a hard night’s day

14 Dec 2011

All night long it brooded. The air, me, and the bush out there. When a hyena woke me in the early hours with its mournful cry quite close by, I still hadn’t drawn even a sheet over my bare, sweaty body. With humidity way above comfort level, everything is damp to the touch. Paper sticks to your hand when you try to write and your pillow feels soggy under your neck.

Last night was also the moment chosen by the ants to invade my tent. Could it have been an instinct to seek shelter? Well, they didn’t give me any. As if the night wasn’t uncomfortable enough, their little tickles had me swatting and talking Latin for much of the night.

Late yesterday already, over the internet, I got storm warnings for the nearest towns in SA, Phalaborwa and Thohoyandou. But what about this side of the border? This empty part of Mozambique doesn’t feature on most maps, let alone the weather forecast. Will it rain? How much? In four days’ time I’m heading out of here for a break at the Fairest Cape In All The World and the flight is booked. If a hard rain’s gonna fall it may render my way out impassable.

When dawn broke it was through dark clouds, with a breeze picking up from the north. Then, just before six, the thunder started rolling in. Not angry, but still tearing a few ragged rips in the grey veil. As I rushed to get all vulnerable items under some sort of cover, the rain came. Hard for only a short while, then it mellowed out into a soft drizzle as the rumbling drifted off to the south.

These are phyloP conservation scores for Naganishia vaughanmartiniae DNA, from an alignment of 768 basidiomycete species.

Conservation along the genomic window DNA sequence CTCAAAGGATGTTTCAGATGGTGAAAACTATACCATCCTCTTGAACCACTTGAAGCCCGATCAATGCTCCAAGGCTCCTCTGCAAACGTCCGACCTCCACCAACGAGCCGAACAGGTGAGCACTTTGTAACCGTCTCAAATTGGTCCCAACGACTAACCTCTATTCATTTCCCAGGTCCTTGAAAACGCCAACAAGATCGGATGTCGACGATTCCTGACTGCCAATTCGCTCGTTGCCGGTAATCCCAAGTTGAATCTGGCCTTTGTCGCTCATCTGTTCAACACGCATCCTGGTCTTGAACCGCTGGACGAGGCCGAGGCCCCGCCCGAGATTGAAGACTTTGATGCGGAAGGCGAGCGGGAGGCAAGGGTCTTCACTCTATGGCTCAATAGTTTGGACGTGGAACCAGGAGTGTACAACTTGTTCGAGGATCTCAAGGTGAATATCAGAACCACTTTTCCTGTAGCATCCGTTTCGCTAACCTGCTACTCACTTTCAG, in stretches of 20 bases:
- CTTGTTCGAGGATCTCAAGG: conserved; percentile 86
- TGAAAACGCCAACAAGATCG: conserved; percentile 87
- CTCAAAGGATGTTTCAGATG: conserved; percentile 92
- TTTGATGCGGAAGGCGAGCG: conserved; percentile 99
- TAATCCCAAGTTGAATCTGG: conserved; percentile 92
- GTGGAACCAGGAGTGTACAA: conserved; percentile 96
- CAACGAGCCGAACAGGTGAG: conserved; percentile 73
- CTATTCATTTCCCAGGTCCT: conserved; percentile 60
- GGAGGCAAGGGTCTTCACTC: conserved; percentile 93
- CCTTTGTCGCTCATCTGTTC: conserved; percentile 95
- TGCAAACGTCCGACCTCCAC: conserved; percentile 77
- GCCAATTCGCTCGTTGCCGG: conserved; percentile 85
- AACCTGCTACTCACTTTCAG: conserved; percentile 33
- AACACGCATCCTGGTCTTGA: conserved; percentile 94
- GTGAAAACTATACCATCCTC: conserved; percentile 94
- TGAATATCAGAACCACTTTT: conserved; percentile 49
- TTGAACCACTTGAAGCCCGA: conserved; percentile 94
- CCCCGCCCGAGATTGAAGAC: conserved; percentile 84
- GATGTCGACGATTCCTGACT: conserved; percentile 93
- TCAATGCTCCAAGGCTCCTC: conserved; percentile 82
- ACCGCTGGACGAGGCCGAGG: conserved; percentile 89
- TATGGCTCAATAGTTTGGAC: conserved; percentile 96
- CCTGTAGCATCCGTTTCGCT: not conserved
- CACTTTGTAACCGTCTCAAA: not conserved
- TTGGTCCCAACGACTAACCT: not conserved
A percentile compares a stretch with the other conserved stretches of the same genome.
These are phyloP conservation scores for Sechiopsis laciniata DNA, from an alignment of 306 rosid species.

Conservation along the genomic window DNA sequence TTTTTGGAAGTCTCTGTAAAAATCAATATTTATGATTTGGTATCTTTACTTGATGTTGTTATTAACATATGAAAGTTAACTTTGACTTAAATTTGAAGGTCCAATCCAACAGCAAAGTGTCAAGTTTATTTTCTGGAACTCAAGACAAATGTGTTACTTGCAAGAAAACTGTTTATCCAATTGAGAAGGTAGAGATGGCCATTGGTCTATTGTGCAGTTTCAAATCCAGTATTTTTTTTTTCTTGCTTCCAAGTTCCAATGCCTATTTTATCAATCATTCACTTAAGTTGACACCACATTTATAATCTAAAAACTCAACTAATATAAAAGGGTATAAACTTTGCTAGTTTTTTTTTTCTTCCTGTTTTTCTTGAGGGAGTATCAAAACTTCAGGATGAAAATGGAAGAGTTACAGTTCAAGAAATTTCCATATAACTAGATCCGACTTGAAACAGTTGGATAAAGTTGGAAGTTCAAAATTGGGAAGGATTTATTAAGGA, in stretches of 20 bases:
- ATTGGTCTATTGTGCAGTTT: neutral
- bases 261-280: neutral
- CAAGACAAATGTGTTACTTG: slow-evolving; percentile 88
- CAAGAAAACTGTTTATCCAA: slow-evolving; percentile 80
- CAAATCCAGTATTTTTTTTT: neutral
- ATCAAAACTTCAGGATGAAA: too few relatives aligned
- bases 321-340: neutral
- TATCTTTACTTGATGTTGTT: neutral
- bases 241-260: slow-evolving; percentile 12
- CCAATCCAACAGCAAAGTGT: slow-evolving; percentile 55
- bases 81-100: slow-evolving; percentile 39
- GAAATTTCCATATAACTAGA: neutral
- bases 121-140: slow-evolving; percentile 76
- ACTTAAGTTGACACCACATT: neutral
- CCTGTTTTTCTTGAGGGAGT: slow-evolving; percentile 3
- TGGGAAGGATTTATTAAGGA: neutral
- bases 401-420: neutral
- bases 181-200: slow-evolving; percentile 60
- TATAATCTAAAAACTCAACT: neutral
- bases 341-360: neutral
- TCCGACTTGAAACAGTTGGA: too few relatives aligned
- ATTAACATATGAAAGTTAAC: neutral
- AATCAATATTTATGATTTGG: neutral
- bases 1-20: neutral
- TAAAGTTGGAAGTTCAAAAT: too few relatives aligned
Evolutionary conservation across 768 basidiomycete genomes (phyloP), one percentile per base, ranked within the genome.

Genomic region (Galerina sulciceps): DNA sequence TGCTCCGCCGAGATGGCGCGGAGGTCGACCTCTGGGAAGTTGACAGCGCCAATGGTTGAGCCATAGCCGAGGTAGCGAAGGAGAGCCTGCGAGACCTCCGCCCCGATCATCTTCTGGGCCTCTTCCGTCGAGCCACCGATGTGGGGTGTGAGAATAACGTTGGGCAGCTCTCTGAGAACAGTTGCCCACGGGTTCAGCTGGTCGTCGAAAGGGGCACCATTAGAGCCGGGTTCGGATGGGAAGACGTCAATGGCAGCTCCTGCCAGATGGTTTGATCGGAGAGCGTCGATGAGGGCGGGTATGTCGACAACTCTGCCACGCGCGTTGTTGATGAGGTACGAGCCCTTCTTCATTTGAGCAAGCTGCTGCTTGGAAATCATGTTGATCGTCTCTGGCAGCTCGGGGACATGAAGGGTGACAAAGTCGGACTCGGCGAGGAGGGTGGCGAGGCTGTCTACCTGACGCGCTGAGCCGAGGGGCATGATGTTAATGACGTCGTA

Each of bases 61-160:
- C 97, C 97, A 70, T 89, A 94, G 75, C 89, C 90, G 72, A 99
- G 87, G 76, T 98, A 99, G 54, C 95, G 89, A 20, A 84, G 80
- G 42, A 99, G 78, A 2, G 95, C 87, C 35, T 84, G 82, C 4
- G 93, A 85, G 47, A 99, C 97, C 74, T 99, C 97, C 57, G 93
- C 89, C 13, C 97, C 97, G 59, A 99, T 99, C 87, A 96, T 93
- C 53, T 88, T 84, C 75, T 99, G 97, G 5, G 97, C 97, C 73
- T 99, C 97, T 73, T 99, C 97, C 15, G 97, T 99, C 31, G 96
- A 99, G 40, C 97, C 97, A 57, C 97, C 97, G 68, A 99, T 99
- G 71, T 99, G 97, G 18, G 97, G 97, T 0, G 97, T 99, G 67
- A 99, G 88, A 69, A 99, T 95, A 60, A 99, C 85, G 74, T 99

Now, after a menacing night, it’s a beautiful cloudy morning. Still too hot to consider wearing a shirt, but the birds are singing joyfully to the gentle beat of raindrops rolling off refreshed leaves and all is well in paradise again.


Jump-starting a beetle

One morning, shortly after the previous rains, the ground was littered with the silver wings of termites that had briefly taken to the air.

Tsetse. An indigenous word that means 'Ouch, dammit!'

4 thoughts on “a hard night’s day

  1. I can SMELL that incoming storm! Best smell in the world – wish I could bottle it and put it in our soaps! Don’t envy you the sweaty nights and tsetse flies though. I remember the first rainfalls of summer in my childhood like they were yesterday – the heat, the heaviness in the air, the first few huge drops that could knock a small child unconscious – and then racing around with my beloved Tobias (“houseboy” and second father) trying to catch the flying ants – which he then fried up for us. They were delicious back then, I’m not so brave any more!

  2. Howdy!
    Sometimes, only sometimes I do NOT envy you….
    Thanks for the beautiful pictures and thanks for explaining the meaning of the word “Tsetse” (they hit me hard last March in Zimbabwe!).

    Take care and stay alive!

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